Scripture: Lectionary 460. Oct 5. Baruch 4:5-12,27-29. Psalm 69:33-35,36-37. Luke 10:17-24:
Yesterday’s reading from Baruch emphasized the need to acknowledge we have sinned and need forgiveness both as individuals and as a collective people of God. We are often similar to the people that Baruch is addressing in the time just after their Exile in Babylon. He acknowledges for them their need to be aware of their past failures and to make a firm purpose of amendment—which is always the hardest part of the Sacrament of Reconciliation. Our defense mechanisms even enter into our relationship with God and block the intimate love we are called to share with God. It is our loss.
Baruch, however, is not a prophet of doom but a harbinger of hope and consolation in today’s readings. Once we have confessed our sins we do not reflect upon them lest we offend our God who forgives and forgets sins better than we do. We listen to the words of consolation that come in the last chapter of Baruch which are similar to the message in the hymns of the great prophet Isaiah in chapters 55-66 (Deutero-Trito Isaiah).
We listen carefully to these words of Baruch: “turn now ten times more to seek God. For he who has brought disaster upon you will, in saving you, bring you back enduring joy.” (Baruch 4:29).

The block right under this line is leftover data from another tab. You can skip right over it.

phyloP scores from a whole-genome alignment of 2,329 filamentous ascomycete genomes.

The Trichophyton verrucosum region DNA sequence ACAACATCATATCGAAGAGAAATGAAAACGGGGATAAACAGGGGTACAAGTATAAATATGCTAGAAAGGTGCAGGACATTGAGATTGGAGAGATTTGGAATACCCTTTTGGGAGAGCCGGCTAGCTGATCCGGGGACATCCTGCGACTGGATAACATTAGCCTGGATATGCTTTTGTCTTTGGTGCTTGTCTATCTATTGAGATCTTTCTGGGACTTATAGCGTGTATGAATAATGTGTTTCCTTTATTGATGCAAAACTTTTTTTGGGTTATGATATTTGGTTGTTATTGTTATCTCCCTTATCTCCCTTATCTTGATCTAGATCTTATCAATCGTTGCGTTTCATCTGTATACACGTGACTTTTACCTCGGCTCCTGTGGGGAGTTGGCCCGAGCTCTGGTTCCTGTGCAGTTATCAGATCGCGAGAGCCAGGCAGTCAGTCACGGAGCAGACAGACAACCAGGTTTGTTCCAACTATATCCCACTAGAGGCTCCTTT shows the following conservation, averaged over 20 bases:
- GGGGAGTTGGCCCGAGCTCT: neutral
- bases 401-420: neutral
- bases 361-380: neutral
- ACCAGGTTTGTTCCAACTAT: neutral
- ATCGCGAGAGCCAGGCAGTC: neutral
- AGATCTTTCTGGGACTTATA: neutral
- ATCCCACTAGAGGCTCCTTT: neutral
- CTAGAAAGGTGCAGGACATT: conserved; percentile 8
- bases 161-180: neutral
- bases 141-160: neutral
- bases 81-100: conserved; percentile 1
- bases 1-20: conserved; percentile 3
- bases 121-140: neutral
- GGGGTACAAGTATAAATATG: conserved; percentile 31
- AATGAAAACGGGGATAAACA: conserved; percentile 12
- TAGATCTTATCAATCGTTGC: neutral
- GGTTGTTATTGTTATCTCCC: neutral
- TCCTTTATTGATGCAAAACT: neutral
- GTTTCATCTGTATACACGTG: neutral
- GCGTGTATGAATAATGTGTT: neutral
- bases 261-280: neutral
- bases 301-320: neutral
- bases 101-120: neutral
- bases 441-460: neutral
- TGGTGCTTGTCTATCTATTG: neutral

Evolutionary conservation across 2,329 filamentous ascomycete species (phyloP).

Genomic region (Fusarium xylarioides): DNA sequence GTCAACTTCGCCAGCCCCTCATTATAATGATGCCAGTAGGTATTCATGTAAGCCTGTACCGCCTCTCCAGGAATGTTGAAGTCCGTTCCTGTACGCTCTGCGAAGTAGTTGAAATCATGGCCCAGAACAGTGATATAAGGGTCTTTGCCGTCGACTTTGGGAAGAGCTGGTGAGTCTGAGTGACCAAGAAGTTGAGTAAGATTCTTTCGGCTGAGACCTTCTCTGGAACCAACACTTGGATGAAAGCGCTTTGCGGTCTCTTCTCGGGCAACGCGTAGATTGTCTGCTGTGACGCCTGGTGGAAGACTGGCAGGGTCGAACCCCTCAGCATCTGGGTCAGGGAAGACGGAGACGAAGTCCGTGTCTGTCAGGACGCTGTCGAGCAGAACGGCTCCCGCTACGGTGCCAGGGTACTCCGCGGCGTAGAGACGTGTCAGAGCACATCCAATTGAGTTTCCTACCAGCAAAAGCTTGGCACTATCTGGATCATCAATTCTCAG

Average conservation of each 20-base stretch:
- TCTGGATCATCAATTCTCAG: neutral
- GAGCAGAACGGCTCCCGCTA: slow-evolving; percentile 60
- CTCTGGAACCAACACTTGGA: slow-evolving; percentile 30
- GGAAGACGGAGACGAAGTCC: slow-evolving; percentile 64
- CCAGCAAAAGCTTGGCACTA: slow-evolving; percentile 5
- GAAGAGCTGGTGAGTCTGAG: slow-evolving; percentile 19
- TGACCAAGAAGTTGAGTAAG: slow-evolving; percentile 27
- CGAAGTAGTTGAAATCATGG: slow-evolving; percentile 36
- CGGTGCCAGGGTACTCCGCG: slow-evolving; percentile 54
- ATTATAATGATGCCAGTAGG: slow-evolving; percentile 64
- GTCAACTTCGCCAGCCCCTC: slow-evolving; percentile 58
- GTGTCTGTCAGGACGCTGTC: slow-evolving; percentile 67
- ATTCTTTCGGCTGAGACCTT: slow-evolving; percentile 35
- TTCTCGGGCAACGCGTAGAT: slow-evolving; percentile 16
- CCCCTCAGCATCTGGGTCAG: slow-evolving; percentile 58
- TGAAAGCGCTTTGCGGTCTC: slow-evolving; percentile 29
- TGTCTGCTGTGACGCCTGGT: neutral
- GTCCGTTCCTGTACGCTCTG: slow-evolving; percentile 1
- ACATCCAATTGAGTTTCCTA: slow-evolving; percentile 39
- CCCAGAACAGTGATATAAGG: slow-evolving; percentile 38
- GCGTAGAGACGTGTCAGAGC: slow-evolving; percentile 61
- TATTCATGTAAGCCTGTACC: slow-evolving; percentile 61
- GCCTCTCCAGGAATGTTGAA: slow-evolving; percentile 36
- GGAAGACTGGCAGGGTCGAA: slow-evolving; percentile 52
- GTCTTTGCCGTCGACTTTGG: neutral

We are also consoled by the Psalm which focuses help for the needy, the poor, the “remnant” that stayed in Jerusalem joined by the “remnant” coming back from Babylon (present day Iraq). (Psalm 69:34).
In the Gospel from the continued readings of Luke we again see the theme of rejoicing in the disciples, seventy-two of them, who have been very successful in casting out evil spirits and healing people. The Name of Jesus is their power and when they use it the demons flee and people are restored to health and freed from their sins. Jesus always is in union with the Holy Spirit. He breathes deeply in that Person who is a source of joy, peace, and love. He prays with and in the Spirit and thanks the Father; he blesses the seventy-two and teaches them a profound lesson in simplicity and transparency in their love for God and for him. The teaching about this mystery of his and our union with him and the Father through the Spirit has to be grasped by our disposition toward the humility and simplicity that children have who trust absolutely in their heavenly Father. For it is to them that the Presence of God is revealed. Blessed are those who eyes see what they see. And we join in prayer today saying, “Blessed be the Lord of heaven and earth.” Amen.
Copyright 2013 Fr. Bertrand Buby, S.M.